Much to her chagrin, she kept them clipped most of the time – but unless she wore backless tops, they tended to get crushed and catch on whatever she wore.

 

She knew of a lot of avian half-fae who had the same shitty feather situation that she did – rather than an even coating, or retractable features, they were stuck with feathers that randomly grew out of their body – hers were confined to her back – and would randomly grow between the nape of her neck and her tailbone.

 

By and large, they were useless, except to add to her aesthetic. Sometimes, she when she held one, they seemed to act as a focus aide, helping her use one of her fae powers, though she suspected that the effect was largely psychosomatic – she believed that they held power, so they did.

 

The photos started to show her in kindy and pre-school – and singlets under shirts became a standard feature – the little hint of white whenever one of her T-shirts or dresses were slightly askew. It hadn’t been a bad idea and had helped to hide the tiny starts of feather pins, or the healing scabs from where one had been clipped.

 

It had been a good idea but had sucked when it had been hot or muggy, and where they lived, that was a considerable portion of the year.

 

And it had been another sign that she wasn’t normal. Just one more thing that set her apart.

 

What had hurt the most had been unable to go swimming at school – when all the other kids got to jump in for lessons and free play on Fridays, she’d been either sent to the library, or to help play with the pre-schoolers, depending on what staff member felt like dealing with the freak that day.

 

She kept less of her primary school photos – there were happy memories to be sure, but in a lot of ways, it had been the beginning of the end. She’d been old enough to know she was different, old enough to know it affected her, but not old enough to do anything about it.

 

There was a knock on the door.

 

Immediately, she stiffened, and chided herself for not noticing that someone had approached – it was a safe location, but she shouldn’t have let her awareness suffer.

 

‘Come,’ she said, barking the word at the door.

 

Somewhat surprisingly, it wasn’t her father who walked in. Agent Darren – tall, eternally boyish with his looks, entered, a pile of boxes in one hand, a sleeping baby held against his shoulder with the other.

 

‘I was going to walk in here with one of those huge pile of brown boxes that always seem to show up in chase scenes,’ he said as he placed the collection of small, decorated boxes on the table, ‘you know, those ones that are mysteriously empty, but scatter in a very satisfying way?’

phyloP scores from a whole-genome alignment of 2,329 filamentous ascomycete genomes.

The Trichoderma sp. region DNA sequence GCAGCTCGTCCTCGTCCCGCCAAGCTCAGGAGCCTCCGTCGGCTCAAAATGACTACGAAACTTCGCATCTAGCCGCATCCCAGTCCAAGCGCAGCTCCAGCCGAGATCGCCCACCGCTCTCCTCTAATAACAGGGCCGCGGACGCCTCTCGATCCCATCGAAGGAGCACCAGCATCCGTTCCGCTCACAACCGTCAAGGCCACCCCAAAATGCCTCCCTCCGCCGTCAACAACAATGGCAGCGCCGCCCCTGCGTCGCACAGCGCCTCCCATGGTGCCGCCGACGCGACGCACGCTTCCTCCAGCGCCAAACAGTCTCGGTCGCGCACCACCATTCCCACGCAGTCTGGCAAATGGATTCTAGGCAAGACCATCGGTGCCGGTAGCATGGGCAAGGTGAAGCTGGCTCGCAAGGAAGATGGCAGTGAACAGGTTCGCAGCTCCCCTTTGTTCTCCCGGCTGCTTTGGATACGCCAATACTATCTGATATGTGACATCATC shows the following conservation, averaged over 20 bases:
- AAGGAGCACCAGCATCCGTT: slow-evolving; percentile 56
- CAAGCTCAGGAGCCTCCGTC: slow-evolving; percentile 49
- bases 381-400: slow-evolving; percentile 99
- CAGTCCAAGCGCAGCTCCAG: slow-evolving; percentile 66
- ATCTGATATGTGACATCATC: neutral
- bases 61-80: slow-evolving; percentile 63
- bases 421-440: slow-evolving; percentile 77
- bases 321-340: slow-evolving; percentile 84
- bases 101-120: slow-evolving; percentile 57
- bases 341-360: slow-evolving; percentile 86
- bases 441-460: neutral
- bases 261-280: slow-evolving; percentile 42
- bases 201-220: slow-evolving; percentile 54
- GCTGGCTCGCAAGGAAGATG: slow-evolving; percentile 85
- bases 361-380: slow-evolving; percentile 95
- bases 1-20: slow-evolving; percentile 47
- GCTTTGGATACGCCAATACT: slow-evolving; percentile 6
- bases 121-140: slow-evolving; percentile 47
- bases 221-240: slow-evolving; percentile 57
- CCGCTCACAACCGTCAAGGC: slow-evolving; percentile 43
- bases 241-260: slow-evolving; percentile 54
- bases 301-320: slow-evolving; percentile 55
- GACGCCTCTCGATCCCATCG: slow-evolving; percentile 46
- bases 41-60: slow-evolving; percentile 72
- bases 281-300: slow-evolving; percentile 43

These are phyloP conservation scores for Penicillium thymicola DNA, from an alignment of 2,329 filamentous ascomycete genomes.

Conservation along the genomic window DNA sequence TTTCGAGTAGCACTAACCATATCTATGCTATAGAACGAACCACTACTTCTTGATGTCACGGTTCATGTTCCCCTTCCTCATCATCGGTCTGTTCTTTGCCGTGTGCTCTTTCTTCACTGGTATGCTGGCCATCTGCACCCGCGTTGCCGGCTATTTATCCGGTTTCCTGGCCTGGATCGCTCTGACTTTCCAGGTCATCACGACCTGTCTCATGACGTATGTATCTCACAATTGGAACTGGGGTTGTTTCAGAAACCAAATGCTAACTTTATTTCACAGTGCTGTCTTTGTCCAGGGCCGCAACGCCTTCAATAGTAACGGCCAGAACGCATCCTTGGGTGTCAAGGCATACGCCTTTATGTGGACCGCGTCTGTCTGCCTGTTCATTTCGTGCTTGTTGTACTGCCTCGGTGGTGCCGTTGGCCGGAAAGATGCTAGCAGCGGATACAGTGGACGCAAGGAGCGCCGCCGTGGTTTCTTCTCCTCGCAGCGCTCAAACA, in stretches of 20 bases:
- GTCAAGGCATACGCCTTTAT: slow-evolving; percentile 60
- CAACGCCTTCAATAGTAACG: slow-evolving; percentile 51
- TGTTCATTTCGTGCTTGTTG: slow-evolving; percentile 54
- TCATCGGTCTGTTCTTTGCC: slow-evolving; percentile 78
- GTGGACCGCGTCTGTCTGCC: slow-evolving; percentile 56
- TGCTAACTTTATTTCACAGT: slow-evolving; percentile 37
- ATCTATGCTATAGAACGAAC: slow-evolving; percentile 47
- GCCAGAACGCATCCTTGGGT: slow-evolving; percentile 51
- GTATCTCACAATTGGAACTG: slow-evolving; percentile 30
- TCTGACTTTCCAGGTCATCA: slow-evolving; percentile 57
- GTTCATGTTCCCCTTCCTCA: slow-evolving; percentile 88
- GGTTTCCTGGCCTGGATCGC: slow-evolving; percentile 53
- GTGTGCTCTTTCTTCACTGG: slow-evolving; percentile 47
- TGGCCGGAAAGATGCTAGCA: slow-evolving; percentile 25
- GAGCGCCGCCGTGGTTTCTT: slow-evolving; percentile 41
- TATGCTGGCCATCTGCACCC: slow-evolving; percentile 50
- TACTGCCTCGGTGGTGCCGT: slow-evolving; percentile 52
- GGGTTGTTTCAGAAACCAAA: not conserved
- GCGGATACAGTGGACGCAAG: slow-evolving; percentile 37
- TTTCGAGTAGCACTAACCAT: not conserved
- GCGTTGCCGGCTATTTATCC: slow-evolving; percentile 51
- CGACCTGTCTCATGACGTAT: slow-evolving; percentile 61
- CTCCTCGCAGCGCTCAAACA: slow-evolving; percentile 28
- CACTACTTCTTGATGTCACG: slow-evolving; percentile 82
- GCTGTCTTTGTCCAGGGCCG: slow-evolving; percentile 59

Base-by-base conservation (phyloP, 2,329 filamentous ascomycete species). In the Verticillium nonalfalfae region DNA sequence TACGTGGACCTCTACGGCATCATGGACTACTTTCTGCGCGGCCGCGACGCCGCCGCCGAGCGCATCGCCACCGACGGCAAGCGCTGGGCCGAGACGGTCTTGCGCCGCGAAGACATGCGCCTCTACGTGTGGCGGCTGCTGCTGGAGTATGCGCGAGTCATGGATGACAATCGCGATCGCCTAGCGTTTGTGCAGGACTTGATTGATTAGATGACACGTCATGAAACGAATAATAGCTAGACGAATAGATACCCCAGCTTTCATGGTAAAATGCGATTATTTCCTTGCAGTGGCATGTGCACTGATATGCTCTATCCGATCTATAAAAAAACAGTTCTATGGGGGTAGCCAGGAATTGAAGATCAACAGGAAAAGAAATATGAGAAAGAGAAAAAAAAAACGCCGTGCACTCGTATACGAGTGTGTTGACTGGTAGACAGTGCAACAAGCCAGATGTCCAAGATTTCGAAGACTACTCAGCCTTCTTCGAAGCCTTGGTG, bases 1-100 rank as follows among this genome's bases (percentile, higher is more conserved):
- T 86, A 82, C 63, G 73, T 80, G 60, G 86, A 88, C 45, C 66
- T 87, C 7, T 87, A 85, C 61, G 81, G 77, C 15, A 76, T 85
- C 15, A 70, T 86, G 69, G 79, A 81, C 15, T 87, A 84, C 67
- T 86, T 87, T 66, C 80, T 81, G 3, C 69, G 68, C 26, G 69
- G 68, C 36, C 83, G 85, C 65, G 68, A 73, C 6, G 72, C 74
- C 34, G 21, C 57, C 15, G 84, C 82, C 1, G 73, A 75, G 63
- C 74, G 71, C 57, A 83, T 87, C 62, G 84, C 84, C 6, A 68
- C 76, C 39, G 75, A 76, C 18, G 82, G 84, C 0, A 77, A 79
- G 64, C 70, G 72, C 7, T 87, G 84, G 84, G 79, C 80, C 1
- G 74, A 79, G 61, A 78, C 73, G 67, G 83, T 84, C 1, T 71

She looked to the sleeping child. ‘But reality cut in on your grand entrance?’

 

‘You also have a fairly low tolerance for bullshit, Magnolia,’ he said. ‘But since you were sorting through things already, I didn’t think it would hurt to add a few more to your pile.’ He looked from the boxes to the baby, then handed her the child, and sat in the chair next to her.

 

She looked down at baby Erin, the latest addition to his gaggle of children, and smiled at the disarmingly cute milky smell of the bundle in her arms.

 

‘You’ve got access to my family drive,’ Darren said as he started to take lids off the boxes. ‘So I don’t need to give you copies of all the photos you appear in.’ He lifted a small bracelet from the first box. ‘But you did leave a few things behind when you left. Clothes and blankets and all that that all got dismissed, though I made an archive, in case you ever wanted to retrieve anything.’

 

‘I thought everything would have been dismissed the moment I stabbed you, Darren.’

 

‘I never held that against you, Maggie. I never did, I still don’t.’

 

The baby moved, punching her right boob with a tiny fist as it adjusted its sleeping position, then nuzzled into her chest.

 

‘Ow,’ she said mildly.

 

‘Sorry,’ Darren said, ‘I think she gets that from her mother.’ He smiled. ‘Kickass might be genetic?’

 

She adjusted how Erin was resting on her, then smiled. ‘If she hits this hard now, I’ll take her on as a recruit at five.’

 

Darren put the bracelet back in the box. ‘I thought you might want your jewellery and ornaments and things back one day. You never asked for it when you came back to the Agency, but…’ He trailed off and shrugged. ‘You’re here now.’

 

It was forever a point of both contention and amusement that her life had been somewhat repetitive – started outside the Agency, became part of the Agency, left the Agency, became part of the Agency again.

 

And if you looked at the events purely in terms of connection, it was an easy and pretty connection, with none of the mess of the real events.

 

Following the progression, the next step would have her leaving the Agency again sometime in the future, but until Taylor no longer had a use for her, she was happy to stay where she was.

 

In so many real ways, these new years with the Agency were finally letting her find out who she really was – to let her fae and human sides exist in harmony; to not be defined by either, but to find out the limits of both. And more, this wasn’t like being young and expected to be just a child, or being grunt and muscle in one of the shit gangs she had joined; Taylor appreciated – in his own, unspoken way – her flair with paperwork and organisation.

 

She was still figuring out who she was, without expectations being placed on only one part of herself, and in a way that made looking through all the old memories harder.

 

‘I’ll take the boxes home and sort them there. I’ve got to head back.’ She cuddled the baby close for a moment, then stood and handed Erin down to Darren.

 

Real life was too messy for simple solutions.

 

‘If I’m excused, Agent,’ she said to Darren as she began to gather the boxes and the collection of photos that she’d saved.

 

‘Have a good night, Maggie-Mags,’ Darren said, traces of sadness in his voice as left the room.

 

She watched him leave the room and pressed a hand to her headset. ‘Mer, you there?’

 

‘Yep yep!’ came Merlin’s tiny, excitable voice. ‘Wanna come back?’

 

She nodded to herself. ‘Bring me home, kiddo.’

 

 

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See you next time, Recruit.